A major challenge of the switching power supply design is encountered in the extreme range of frequencies that must be considered. Figure 1 shows the typical frequency bands for a switching power supply.

There are two significantly separate regions of Figure 1. The first region concerns the frequencies up to half of the switching frequency. These are the relevant control frequencies of the converter, where the control loop responds to changes in the system such as changing loads, or changing input voltages.

The second region is from the switching frequency and up. For these frequencies, the power supply is a noise or EMI generator. The power supply is not expected to respond to a control stimulus in these frequency ranges, and the job of the power supply designer is to suppress and manage the high frequency noise components.

### Control Frequencies

Control Frequencies of a power supply can extend down as low as 0.01 Hz, and as high as several hundred kHz, depending on the switching frequency (typically in the range of 20 kHz to 2 MHz.)

Many power supplies are now designed with two stages of power conversion – a switching power factor correction circuit (PFC) which shapes the AC input current waveform, and a switching DC-DC power supply which isolates and regulates the output from the input source power.

The function of the PFC circuit is to make the input of the system look like just a resistive load, even though there are large bulk capacitors to be charged at the input. To achieve this, the primary purpose of the PFC circuit is to shape the input current into a rectified AC waveform. (A feedback loop from the output capacitor after this circuit is used to set the average current level during the AC line cycle.)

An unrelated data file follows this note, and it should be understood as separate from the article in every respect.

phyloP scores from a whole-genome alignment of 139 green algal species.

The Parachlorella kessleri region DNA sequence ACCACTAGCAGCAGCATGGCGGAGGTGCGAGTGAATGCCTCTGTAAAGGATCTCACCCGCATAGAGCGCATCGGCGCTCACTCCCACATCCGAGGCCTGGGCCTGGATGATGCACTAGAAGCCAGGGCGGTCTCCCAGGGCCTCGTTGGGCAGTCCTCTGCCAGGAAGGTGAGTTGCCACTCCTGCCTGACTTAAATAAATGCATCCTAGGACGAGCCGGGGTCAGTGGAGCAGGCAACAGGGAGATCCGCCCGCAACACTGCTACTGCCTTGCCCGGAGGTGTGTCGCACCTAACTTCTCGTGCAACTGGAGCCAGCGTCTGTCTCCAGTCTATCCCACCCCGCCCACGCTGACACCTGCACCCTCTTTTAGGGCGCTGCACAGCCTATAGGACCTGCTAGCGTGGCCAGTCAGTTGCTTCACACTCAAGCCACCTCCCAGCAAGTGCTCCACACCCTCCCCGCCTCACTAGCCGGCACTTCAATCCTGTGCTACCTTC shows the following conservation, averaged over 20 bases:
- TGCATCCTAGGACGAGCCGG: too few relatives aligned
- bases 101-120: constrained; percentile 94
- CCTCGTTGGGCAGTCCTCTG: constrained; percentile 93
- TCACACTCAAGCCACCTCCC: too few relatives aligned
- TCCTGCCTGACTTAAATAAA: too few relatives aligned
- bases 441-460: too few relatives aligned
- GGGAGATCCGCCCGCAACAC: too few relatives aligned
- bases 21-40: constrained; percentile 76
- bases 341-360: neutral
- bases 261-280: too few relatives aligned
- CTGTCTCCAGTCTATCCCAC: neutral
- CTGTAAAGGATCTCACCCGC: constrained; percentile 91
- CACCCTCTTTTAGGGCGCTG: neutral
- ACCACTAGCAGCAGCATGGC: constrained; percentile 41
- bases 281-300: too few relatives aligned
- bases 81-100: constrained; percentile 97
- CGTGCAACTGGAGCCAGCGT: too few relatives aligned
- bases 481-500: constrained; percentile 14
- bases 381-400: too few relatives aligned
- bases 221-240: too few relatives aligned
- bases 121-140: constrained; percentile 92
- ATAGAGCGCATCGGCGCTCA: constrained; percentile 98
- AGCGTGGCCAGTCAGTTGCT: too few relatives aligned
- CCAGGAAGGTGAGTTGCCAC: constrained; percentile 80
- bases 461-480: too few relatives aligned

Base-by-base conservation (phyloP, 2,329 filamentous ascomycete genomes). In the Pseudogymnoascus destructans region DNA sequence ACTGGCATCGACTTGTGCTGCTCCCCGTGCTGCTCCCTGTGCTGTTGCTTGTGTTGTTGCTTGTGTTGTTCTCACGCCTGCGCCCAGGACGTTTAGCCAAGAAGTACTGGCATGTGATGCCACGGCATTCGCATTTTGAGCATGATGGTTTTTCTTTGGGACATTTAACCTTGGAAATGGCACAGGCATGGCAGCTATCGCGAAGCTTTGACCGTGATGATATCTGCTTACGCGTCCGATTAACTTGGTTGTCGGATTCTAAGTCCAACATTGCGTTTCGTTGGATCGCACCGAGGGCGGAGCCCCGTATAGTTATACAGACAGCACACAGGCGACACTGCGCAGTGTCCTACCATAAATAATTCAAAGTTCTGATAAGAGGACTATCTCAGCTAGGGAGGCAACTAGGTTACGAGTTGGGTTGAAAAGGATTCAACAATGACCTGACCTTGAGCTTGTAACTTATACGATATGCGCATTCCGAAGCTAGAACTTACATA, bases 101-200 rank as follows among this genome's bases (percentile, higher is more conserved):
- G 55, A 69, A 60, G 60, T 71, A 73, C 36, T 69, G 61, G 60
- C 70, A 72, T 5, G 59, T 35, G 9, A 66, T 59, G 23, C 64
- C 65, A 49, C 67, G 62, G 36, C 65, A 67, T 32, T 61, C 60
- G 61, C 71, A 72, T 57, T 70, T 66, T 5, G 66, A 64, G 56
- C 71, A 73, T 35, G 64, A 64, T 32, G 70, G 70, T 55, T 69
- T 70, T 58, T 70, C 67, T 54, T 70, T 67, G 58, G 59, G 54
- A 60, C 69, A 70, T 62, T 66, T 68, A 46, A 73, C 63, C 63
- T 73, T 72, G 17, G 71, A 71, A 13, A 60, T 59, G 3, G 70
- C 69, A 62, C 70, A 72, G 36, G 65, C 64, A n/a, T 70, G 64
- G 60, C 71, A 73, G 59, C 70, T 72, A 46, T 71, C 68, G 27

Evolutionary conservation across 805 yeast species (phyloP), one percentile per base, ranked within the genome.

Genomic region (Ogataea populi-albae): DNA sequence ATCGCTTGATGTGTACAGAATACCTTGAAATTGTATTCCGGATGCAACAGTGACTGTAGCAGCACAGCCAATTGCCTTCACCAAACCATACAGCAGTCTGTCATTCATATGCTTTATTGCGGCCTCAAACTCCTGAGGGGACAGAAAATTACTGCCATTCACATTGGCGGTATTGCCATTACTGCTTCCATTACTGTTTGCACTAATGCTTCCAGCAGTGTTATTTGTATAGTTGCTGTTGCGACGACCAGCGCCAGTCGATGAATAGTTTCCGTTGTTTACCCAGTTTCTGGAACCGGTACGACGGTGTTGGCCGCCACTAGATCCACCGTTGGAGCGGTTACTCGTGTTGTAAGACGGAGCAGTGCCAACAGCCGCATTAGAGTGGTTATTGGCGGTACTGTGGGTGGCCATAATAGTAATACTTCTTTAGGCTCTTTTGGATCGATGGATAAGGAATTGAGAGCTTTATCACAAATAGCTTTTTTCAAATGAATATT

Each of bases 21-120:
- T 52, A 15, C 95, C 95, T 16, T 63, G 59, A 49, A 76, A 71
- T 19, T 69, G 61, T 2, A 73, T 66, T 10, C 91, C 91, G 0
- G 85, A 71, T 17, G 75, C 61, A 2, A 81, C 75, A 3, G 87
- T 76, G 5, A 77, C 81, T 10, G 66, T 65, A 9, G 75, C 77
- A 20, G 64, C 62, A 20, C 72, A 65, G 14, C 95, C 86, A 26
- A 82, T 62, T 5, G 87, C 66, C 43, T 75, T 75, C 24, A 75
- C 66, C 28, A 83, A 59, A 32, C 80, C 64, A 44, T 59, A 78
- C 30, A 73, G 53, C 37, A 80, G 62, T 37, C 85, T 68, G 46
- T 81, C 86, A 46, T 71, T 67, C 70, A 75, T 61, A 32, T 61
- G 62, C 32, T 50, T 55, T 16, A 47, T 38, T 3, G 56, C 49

If the input current waveform is to have low distortion, the feedback signal setting the current level must remain essentially constant during a single line cycle. This means that the loop around the PFC circuit must be slow – with a bandwidth of perhaps no more than 1 Hz. This PFC circuit requirement sets the first two bands of Figure 1 – the PFC loop gain is typically measured in the range from 0.01 Hz to 10 Hz.

10 Hz is typically where a loop gain Bode plot is initiated for the switching power supply. This frequency is chosen since it is below the significant noise frequency caused by the AC input line. The AC input line generates noise at 50 or 60 Hz with a single-diode rectifier, and at 100 or 120 Hz with a bridge rectifier. The control of the power supply is expected to respond to prevent the line-frequency harmonics from appearing on the output of the power supply.

The resonance of the LC filter of a switching power supply is typically around 100 times lower than the selected switching frequency. For a 100 kHz power supply, a resonance of 1 kHz is typical.

The loop gain of the converter can be as high as about 1/10th the switching frequency [2], and as low as perhaps 100 Hz. While the actual crossover itself is not a design objective, raising the crossover frequency is usually a method to improve performance without making significant changes to power components. Loop gain measurements are continued above the crossover frequency and up to the switching frequency, to verify the gain margin of the system.

• ### [027] Frequency Response Measurement Part 5: Injection Signal Size

Injecting the right signal size is crucial for accurate loop gain measurements.

### Introduction

In this article, Dr. Ridley continues the topic of frequency response measurements for switching power supplies. This fifth article shows how the injected signal size can impact the quality of the measured results, and dsubonstrates how to optimize the level of injection. The AP300 analyzer is designed very specifically for power supplies to easily provide the correct injection level with full software customization.

### Fixed Loop Gain Injection Signal

Making successful loop gain measurements is a laboratory skill that must be acquired with practice. Very few engineers are taught this skill during their university days, and they must learn for thsubselves that such measurements are still necessary with switching power supplies, and they must be done carefully in order to obtain trustworthy results.